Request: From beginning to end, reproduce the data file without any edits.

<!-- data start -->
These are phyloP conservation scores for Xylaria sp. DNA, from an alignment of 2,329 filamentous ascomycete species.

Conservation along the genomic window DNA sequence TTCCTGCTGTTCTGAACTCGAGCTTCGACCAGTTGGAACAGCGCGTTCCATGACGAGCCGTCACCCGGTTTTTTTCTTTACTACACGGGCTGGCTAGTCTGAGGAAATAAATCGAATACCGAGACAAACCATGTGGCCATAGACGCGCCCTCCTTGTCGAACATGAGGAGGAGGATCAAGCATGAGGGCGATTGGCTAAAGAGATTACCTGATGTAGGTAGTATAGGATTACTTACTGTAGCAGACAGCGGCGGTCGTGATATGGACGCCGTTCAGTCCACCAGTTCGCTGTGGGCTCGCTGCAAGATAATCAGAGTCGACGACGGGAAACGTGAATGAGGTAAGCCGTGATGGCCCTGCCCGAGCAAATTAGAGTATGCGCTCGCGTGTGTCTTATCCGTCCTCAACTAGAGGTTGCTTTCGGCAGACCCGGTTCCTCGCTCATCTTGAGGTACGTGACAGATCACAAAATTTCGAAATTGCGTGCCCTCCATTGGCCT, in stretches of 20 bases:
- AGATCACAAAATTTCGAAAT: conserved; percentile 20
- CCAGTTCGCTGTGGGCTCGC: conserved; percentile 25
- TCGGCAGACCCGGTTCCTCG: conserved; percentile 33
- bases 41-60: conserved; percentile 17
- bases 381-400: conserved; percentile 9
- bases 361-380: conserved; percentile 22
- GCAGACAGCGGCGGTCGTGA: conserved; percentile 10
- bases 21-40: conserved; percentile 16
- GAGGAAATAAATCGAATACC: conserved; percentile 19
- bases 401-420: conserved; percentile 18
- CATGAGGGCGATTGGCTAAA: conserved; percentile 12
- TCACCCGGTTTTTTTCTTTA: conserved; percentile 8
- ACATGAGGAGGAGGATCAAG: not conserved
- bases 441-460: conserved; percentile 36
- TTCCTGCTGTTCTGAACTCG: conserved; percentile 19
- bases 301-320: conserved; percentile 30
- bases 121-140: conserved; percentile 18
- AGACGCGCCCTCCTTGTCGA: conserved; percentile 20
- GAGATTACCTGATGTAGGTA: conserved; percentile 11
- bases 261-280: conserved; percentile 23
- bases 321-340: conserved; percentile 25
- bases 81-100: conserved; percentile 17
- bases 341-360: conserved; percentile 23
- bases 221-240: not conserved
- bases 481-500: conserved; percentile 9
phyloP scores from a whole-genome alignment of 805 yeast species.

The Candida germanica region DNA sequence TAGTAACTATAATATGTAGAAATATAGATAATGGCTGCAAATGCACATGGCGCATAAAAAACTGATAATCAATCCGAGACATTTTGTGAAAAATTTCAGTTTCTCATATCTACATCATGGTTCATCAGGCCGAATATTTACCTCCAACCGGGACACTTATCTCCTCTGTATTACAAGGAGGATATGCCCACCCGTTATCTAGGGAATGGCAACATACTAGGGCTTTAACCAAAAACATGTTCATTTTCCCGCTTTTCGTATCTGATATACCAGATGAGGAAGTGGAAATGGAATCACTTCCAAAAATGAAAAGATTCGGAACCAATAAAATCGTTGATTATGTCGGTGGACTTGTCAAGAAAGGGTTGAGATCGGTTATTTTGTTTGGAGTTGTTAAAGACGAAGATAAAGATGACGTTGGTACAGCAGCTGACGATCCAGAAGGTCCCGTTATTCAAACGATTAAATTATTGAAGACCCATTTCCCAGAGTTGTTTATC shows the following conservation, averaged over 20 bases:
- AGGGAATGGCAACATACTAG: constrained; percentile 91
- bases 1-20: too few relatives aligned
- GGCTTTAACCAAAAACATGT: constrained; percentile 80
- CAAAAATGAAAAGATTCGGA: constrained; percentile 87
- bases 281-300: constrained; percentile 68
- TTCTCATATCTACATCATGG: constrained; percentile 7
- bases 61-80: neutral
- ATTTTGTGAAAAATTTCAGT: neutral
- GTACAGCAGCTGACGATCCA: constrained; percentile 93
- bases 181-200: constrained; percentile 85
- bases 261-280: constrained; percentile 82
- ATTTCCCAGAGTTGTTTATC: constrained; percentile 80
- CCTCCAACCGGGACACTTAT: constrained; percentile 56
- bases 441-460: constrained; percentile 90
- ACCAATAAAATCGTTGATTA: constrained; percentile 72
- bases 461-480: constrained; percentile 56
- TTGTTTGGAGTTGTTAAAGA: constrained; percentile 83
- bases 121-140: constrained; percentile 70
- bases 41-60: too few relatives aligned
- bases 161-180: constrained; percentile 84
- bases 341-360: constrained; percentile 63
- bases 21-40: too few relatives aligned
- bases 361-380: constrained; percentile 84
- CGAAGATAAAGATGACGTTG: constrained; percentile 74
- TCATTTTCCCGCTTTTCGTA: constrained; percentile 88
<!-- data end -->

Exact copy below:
These are phyloP conservation scores for Xylaria sp. DNA, from an alignment of 2,329 filamentous ascomycete species.

Conservation along the genomic window DNA sequence TTCCTGCTGTTCTGAACTCGAGCTTCGACCAGTTGGAACAGCGCGTTCCATGACGAGCCGTCACCCGGTTTTTTTCTTTACTACACGGGCTGGCTAGTCTGAGGAAATAAATCGAATACCGAGACAAACCATGTGGCCATAGACGCGCCCTCCTTGTCGAACATGAGGAGGAGGATCAAGCATGAGGGCGATTGGCTAAAGAGATTACCTGATGTAGGTAGTATAGGATTACTTACTGTAGCAGACAGCGGCGGTCGTGATATGGACGCCGTTCAGTCCACCAGTTCGCTGTGGGCTCGCTGCAAGATAATCAGAGTCGACGACGGGAAACGTGAATGAGGTAAGCCGTGATGGCCCTGCCCGAGCAAATTAGAGTATGCGCTCGCGTGTGTCTTATCCGTCCTCAACTAGAGGTTGCTTTCGGCAGACCCGGTTCCTCGCTCATCTTGAGGTACGTGACAGATCACAAAATTTCGAAATTGCGTGCCCTCCATTGGCCT, in stretches of 20 bases:
- AGATCACAAAATTTCGAAAT: conserved; percentile 20
- CCAGTTCGCTGTGGGCTCGC: conserved; percentile 25
- TCGGCAGACCCGGTTCCTCG: conserved; percentile 33
- bases 41-60: conserved; percentile 17
- bases 381-400: conserved; percentile 9
- bases 361-380: conserved; percentile 22
- GCAGACAGCGGCGGTCGTGA: conserved; percentile 10
- bases 21-40: conserved; percentile 16
- GAGGAAATAAATCGAATACC: conserved; percentile 19
- bases 401-420: conserved; percentile 18
- CATGAGGGCGATTGGCTAAA: conserved; percentile 12
- TCACCCGGTTTTTTTCTTTA: conserved; percentile 8
- ACATGAGGAGGAGGATCAAG: not conserved
- bases 441-460: conserved; percentile 36
- TTCCTGCTGTTCTGAACTCG: conserved; percentile 19
- bases 301-320: conserved; percentile 30
- bases 121-140: conserved; percentile 18
- AGACGCGCCCTCCTTGTCGA: conserved; percentile 20
- GAGATTACCTGATGTAGGTA: conserved; percentile 11
- bases 261-280: conserved; percentile 23
- bases 321-340: conserved; percentile 25
- bases 81-100: conserved; percentile 17
- bases 341-360: conserved; percentile 23
- bases 221-240: not conserved
- bases 481-500: conserved; percentile 9
phyloP scores from a whole-genome alignment of 805 yeast species.

The Candida germanica region DNA sequence TAGTAACTATAATATGTAGAAATATAGATAATGGCTGCAAATGCACATGGCGCATAAAAAACTGATAATCAATCCGAGACATTTTGTGAAAAATTTCAGTTTCTCATATCTACATCATGGTTCATCAGGCCGAATATTTACCTCCAACCGGGACACTTATCTCCTCTGTATTACAAGGAGGATATGCCCACCCGTTATCTAGGGAATGGCAACATACTAGGGCTTTAACCAAAAACATGTTCATTTTCCCGCTTTTCGTATCTGATATACCAGATGAGGAAGTGGAAATGGAATCACTTCCAAAAATGAAAAGATTCGGAACCAATAAAATCGTTGATTATGTCGGTGGACTTGTCAAGAAAGGGTTGAGATCGGTTATTTTGTTTGGAGTTGTTAAAGACGAAGATAAAGATGACGTTGGTACAGCAGCTGACGATCCAGAAGGTCCCGTTATTCAAACGATTAAATTATTGAAGACCCATTTCCCAGAGTTGTTTATC shows the following conservation, averaged over 20 bases:
- AGGGAATGGCAACATACTAG: constrained; percentile 91
- bases 1-20: too few relatives aligned
- GGCTTTAACCAAAAACATGT: constrained; percentile 80
- CAAAAATGAAAAGATTCGGA: constrained; percentile 87
- bases 281-300: constrained; percentile 68
- TTCTCATATCTACATCATGG: constrained; percentile 7
- bases 61-80: neutral
- ATTTTGTGAAAAATTTCAGT: neutral
- GTACAGCAGCTGACGATCCA: constrained; percentile 93
- bases 181-200: constrained; percentile 85
- bases 261-280: constrained; percentile 82
- ATTTCCCAGAGTTGTTTATC: constrained; percentile 80
- CCTCCAACCGGGACACTTAT: constrained; percentile 56
- bases 441-460: constrained; percentile 90
- ACCAATAAAATCGTTGATTA: constrained; percentile 72
- bases 461-480: constrained; percentile 56
- TTGTTTGGAGTTGTTAAAGA: constrained; percentile 83
- bases 121-140: constrained; percentile 70
- bases 41-60: too few relatives aligned
- bases 161-180: constrained; percentile 84
- bases 341-360: constrained; percentile 63
- bases 21-40: too few relatives aligned
- bases 361-380: constrained; percentile 84
- CGAAGATAAAGATGACGTTG: constrained; percentile 74
- TCATTTTCCCGCTTTTCGTA: constrained; percentile 88